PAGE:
11. Rozas Aristy F, Durán ME, Zapateiro J: Lipoma mixoide de la laringe. Revista Medicina de Panamá 1991; 16:33-8.

12. Chen KTK, Weinberg RA: Intramuscular lipoma of the larynx. American Journal of Otolaryngology 1984; 5:71-2.

13. Cauchois R, Laccourreye O, Rotenberg M, et al: Intrinsic infiltrating intramuscular laryngeal lipoma. Otolaryngol Head & Neck Surg 1995; 112(6):777-9.







1. ENT doctor - expert in Head & Neck Surgery by HSPE-SP.
2. 3rd yr Resident Doctor in ENT and Head & Neck Surgery by HSPE-SP.
3. ENT doctor - expert in Head & Neck Surgery. Responsible for Laryngology section in the ENT and Head & Neck Surgery Department at Hospital do Servidor Público Estadual de São Paulo.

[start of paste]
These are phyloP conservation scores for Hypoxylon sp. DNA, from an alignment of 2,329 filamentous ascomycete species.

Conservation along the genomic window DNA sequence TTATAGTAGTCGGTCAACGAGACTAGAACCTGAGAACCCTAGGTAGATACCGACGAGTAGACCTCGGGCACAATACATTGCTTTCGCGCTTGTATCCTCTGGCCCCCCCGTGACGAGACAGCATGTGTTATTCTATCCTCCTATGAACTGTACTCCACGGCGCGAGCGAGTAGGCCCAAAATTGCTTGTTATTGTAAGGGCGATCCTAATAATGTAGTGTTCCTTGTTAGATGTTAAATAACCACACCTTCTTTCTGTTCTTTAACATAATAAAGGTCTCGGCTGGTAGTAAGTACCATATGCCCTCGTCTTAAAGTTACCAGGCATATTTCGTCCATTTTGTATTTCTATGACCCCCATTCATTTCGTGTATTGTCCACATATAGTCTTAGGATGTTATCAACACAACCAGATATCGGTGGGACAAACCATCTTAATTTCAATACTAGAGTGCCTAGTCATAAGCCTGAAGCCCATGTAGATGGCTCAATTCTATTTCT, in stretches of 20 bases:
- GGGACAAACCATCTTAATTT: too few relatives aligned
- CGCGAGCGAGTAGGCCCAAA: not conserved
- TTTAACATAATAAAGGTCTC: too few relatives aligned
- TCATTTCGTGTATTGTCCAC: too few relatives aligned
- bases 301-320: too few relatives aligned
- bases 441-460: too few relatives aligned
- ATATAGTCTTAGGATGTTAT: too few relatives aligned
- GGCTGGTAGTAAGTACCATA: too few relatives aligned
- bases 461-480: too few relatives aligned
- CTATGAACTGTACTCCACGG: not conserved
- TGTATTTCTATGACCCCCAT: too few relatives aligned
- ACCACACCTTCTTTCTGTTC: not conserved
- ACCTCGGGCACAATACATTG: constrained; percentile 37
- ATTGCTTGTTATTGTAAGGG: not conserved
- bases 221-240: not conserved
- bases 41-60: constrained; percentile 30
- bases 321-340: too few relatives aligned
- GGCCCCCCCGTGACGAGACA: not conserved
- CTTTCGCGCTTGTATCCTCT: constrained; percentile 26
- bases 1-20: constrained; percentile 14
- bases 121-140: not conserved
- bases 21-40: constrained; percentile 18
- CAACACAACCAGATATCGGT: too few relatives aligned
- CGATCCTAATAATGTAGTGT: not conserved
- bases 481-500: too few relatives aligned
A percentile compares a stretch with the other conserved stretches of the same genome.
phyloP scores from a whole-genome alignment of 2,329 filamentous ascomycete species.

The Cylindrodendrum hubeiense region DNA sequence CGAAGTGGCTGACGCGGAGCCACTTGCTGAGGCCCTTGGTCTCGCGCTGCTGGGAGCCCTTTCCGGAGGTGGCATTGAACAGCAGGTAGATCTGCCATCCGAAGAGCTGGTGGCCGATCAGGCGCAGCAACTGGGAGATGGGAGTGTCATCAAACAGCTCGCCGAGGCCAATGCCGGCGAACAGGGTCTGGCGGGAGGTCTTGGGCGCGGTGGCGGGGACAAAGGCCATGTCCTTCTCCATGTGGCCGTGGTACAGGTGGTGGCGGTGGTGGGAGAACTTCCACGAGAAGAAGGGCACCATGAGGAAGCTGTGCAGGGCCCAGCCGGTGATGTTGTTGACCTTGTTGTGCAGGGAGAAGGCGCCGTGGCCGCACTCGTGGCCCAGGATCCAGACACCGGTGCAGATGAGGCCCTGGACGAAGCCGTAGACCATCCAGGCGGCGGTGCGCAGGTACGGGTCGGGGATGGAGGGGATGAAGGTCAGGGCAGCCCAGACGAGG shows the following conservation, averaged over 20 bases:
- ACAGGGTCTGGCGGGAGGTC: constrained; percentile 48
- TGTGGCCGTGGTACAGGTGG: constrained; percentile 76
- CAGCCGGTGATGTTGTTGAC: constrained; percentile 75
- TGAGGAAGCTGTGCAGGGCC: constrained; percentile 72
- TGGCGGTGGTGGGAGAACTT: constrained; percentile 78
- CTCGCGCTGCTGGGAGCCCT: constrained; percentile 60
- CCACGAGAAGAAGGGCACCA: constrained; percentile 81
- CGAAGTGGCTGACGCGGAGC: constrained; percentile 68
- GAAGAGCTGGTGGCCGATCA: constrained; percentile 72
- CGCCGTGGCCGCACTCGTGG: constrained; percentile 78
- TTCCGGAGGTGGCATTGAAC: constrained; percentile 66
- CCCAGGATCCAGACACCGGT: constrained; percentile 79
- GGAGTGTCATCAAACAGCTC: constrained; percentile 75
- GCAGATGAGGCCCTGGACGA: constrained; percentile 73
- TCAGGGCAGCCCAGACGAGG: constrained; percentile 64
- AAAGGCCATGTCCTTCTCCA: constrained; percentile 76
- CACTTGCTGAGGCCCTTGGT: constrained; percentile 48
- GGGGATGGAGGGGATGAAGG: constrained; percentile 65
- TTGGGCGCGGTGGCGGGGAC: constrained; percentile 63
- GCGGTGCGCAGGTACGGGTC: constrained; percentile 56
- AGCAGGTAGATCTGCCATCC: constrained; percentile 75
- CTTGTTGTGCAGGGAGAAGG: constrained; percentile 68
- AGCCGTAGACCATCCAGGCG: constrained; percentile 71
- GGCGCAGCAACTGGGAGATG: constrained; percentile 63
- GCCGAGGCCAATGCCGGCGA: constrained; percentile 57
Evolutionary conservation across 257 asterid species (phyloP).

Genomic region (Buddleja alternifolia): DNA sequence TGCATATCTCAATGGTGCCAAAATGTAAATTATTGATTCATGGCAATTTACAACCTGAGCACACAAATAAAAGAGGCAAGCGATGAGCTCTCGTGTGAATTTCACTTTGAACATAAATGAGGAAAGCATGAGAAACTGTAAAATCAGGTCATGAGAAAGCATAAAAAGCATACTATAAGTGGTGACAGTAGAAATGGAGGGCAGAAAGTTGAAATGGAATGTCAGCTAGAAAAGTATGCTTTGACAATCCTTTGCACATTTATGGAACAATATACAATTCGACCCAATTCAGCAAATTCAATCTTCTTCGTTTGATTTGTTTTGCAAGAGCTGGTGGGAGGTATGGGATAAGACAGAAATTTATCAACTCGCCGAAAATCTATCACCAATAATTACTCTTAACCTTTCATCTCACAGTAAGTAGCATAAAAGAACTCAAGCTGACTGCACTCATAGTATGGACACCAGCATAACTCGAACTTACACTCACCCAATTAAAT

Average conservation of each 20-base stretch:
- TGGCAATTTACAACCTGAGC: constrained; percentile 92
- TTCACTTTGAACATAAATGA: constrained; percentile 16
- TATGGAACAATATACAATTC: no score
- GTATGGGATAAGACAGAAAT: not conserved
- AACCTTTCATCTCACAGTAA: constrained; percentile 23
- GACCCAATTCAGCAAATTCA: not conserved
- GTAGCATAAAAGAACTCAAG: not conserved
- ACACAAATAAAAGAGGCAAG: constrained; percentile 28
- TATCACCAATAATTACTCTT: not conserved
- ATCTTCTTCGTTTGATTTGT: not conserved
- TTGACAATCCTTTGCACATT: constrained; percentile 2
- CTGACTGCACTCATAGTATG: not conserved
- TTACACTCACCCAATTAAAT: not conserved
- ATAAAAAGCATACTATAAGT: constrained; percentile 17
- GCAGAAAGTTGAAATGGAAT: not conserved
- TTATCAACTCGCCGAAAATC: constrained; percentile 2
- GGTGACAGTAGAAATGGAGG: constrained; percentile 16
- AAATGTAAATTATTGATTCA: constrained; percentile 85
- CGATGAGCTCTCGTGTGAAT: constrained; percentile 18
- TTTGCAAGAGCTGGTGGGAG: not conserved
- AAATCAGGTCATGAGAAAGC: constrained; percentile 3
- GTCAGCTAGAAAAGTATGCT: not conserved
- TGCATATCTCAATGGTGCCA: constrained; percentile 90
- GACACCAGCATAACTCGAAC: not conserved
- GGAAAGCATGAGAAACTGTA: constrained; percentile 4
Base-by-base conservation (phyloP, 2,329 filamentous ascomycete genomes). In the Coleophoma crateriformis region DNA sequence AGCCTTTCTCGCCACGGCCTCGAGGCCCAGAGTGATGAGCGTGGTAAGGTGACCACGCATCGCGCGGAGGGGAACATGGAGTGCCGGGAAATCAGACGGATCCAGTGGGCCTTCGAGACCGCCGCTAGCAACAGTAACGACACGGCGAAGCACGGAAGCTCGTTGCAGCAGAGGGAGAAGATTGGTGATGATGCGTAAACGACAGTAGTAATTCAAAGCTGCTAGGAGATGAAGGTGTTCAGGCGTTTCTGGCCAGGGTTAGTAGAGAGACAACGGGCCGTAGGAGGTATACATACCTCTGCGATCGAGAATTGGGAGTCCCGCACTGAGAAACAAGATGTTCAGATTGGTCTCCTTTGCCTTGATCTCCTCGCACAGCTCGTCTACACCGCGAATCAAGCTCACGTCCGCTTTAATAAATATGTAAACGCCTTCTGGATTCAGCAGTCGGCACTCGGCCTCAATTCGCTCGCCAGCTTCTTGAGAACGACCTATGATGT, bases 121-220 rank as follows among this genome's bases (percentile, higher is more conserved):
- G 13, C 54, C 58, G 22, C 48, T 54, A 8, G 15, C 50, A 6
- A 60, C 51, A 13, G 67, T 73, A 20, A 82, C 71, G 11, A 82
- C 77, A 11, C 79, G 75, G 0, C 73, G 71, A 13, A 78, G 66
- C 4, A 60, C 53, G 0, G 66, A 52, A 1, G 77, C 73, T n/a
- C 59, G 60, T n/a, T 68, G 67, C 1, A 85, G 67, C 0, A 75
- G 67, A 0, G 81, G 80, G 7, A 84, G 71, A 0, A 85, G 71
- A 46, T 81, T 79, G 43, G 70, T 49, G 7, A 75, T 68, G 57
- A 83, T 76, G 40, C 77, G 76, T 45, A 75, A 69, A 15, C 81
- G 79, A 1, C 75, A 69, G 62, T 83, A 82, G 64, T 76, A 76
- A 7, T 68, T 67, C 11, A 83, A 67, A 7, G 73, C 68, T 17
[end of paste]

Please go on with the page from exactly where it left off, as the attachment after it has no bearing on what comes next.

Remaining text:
4. Doctorate student in ENT by FMUSP. Assistant doctor of Head & Neck in the ENT and Head & Neck Surgery Department at Hospital do Servidor Público Estadual de São Paulo.
5. ENT and Head & Neck Surgery doctor. Post-graduation student in Head & Neck Surgery by HSPE-SP.

Hospital do Servidor Público Estadual de São Paulo. Otorhinolaryngology and Head & Neck Surgery Department

Leandro Ricardo Mattiola
Address: Rua José de Magalhães, nº 600 - São Paulo / SP - CEP 04026090. Fax: (11) 5088-8406. E-mail: lmattiola@hotmail.com

This article was submitted to SGP (Publication Management System) of R@IO on March 31st, 2007 and approved on October 12th, 2007 at 05:30:28.